So, you’re a law firm Managing Partner with 65 employees working from home. Productivity is good, although not as good as when they are in the office. But you’re maintaining a large office space in the downtown core of a major Canadian city. At some point, you have to balance that slightly lower level of productivity with the cost of your lease. Davis admits that’s a calculation many employers are dealing with right now. How much space do we actually need, and where does it need to be? “…will a firm be willing to have a large office for one person that’s only occupied two days a week? If you’re going to have all those offices that are only half-occupied, are you really going to waste all that money?” The answer seems to be “no”. 15% of office space in Manhattan is unrented – that’s the highest level in nearly two decades. And the Real Estate Board of New York doesn’t think this is a blip, so they are lobbying the city to allow for more office towers to be converted into residences.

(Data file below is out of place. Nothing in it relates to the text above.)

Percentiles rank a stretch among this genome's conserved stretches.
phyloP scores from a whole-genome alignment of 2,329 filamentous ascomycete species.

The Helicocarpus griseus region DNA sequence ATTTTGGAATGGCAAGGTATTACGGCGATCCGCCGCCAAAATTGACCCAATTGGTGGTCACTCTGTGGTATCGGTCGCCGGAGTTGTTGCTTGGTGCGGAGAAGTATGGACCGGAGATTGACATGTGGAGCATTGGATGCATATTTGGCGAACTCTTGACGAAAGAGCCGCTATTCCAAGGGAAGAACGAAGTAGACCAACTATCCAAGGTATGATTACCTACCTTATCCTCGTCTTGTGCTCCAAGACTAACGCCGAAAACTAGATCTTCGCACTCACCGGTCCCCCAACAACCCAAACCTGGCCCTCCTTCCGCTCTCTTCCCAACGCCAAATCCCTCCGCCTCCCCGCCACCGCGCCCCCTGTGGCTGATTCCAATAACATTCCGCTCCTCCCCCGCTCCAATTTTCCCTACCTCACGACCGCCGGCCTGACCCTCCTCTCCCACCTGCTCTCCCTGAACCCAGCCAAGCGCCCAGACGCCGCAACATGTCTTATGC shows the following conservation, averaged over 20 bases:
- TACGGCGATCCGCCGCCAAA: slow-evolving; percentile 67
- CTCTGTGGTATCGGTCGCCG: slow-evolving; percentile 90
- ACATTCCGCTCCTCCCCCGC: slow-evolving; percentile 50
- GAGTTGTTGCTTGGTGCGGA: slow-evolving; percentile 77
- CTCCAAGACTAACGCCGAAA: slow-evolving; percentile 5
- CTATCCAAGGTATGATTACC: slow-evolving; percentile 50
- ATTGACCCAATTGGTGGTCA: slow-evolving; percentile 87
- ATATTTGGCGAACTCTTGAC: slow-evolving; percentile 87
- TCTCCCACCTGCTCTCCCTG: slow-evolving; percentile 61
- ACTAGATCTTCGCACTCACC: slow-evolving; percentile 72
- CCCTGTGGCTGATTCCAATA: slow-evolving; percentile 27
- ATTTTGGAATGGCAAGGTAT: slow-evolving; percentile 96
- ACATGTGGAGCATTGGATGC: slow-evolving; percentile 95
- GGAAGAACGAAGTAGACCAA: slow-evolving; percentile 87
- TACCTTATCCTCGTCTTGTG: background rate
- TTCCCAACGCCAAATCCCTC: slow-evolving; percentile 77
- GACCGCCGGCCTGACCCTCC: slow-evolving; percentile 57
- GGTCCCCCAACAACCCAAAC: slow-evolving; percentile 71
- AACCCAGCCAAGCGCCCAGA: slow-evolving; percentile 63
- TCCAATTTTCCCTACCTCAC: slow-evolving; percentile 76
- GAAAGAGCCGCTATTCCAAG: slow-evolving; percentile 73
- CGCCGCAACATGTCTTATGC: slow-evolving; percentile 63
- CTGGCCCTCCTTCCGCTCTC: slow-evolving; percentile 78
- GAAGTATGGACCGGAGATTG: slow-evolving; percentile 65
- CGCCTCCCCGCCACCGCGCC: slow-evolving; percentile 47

Back here in Vancouver, I know of at least one law firm that has gone completely virtual in the past year. There will be more. Others are seriously considering reducing their space in expensive city office towers and moving to smaller premises where individuals work part from home, and share office space when they work from the firm. Still others are looking at reducing their downtown office space and adding smaller satellite offices further out of the city. This is helping with recruiting as the pandemic has caused many professionals to move into the suburbs where they can get more house for their dollar. And that’s important because workers need more affordable, bigger homes to accommodate a home office or two.